Route:
The length of the TRAQ line from Caupichu terminal in the south of the city to Carcelén in the north of Quito is 29.2 km (18.1 mi). The line will include 22 stations, of which 4 will be intermediate transfer stations and two will be terminals, in addition to a vehicle storage and maintenance facility.
The line would not duplicate the busway alignments, and would extend beyond the current terminals of El Trole. An EDUQ map showing the current alignment of El Trole and the planned TRAQ alignment is here: http://www.innovar-uio.com/innovar/images/stories/docs/43.jpg
The project cost is estimated at $500 million (as noted previously, Ecuador replaced the sucre with the U.S. dollar as its currency in 2000). (“Tren rápido tendrá la Capital,” El Mercurio, 2006 November 8.)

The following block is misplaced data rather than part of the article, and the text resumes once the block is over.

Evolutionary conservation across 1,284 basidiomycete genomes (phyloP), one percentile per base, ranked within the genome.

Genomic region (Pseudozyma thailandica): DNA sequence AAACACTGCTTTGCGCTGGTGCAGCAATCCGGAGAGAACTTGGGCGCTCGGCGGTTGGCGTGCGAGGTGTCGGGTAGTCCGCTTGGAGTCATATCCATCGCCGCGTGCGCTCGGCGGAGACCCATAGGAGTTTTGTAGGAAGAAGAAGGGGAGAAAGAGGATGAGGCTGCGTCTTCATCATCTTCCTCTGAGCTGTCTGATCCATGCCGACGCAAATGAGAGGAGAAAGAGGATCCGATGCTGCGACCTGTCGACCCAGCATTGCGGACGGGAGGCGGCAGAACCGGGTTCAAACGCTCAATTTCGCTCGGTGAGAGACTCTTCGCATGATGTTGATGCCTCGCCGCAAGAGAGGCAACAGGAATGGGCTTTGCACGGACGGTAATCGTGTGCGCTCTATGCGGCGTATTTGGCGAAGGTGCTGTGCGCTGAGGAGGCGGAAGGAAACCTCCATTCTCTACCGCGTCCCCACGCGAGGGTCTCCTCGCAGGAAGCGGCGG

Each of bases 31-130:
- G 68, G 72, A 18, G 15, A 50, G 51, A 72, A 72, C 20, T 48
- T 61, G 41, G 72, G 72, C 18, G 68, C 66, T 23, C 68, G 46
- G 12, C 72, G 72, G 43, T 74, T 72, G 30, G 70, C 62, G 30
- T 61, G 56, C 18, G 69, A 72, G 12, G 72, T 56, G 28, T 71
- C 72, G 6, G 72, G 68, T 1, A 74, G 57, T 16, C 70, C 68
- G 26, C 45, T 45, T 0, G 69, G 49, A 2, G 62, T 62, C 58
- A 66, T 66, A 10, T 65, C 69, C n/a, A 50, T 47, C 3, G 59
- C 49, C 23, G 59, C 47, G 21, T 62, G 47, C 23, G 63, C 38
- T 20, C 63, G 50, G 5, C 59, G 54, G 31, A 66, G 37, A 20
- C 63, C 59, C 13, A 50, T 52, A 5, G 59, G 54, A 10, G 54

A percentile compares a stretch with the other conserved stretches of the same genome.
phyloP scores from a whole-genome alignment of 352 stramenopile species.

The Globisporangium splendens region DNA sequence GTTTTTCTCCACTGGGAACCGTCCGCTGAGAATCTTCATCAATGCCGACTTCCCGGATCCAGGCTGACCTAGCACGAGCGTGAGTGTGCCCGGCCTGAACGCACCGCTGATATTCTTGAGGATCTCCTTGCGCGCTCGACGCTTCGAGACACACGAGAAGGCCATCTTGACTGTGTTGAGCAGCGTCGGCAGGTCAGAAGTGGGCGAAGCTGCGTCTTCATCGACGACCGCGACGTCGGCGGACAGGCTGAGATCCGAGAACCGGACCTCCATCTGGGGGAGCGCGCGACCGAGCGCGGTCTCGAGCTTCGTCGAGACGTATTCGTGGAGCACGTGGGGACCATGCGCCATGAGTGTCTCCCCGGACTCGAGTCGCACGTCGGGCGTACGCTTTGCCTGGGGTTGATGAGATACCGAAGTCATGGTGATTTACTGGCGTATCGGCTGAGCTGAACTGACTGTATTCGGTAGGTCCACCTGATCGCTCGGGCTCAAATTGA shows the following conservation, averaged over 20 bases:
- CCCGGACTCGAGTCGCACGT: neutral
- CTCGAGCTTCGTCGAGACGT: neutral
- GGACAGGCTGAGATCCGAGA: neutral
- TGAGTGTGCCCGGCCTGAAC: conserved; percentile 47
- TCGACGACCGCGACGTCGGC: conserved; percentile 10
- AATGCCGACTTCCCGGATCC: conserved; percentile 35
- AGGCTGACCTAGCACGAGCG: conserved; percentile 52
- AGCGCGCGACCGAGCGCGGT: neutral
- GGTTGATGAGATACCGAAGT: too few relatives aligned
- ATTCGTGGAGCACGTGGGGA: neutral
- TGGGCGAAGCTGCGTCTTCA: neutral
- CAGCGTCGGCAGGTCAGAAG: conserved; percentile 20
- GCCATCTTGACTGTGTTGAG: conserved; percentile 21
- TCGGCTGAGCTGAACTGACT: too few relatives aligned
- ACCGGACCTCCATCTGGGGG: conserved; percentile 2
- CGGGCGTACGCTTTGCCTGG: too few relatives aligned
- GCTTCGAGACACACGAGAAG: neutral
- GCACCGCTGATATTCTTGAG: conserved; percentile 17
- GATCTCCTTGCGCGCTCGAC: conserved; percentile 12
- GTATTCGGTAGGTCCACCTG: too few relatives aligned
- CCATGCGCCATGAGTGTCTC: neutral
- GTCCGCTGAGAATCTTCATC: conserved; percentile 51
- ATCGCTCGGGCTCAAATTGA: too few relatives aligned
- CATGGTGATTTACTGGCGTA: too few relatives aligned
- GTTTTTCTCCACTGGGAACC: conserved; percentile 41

The project has attracted interest from companies based in Argentina, Brazil and Spain. A 2005 news article indicated that interested companies had until the end of 2005 November to submit proposals: (“ Contar con el tren rápido.” El Mercurio, 2005 September 27.)
Quito Para Todos, a citizen’s organization, advocates improved public transport, land-use policies that support public transport and “dissuading the irrational use of the automobile” (approximately 80 percent of Quiteños do not have cars). Quito Para Todos also opposes the TRAQ plan on grounds of cost:
“bus rapid transit” (BRT) would cost 10-20 times less per km. The same investment, $500-750 million, required to build 20-30 km (10-20 mi) of light metro would build build 250 km (155 mi) of exclusive lanes for trolleybuses - or almost double that system length if conventional articulated buses were used - including vehicles, stations and terminals.”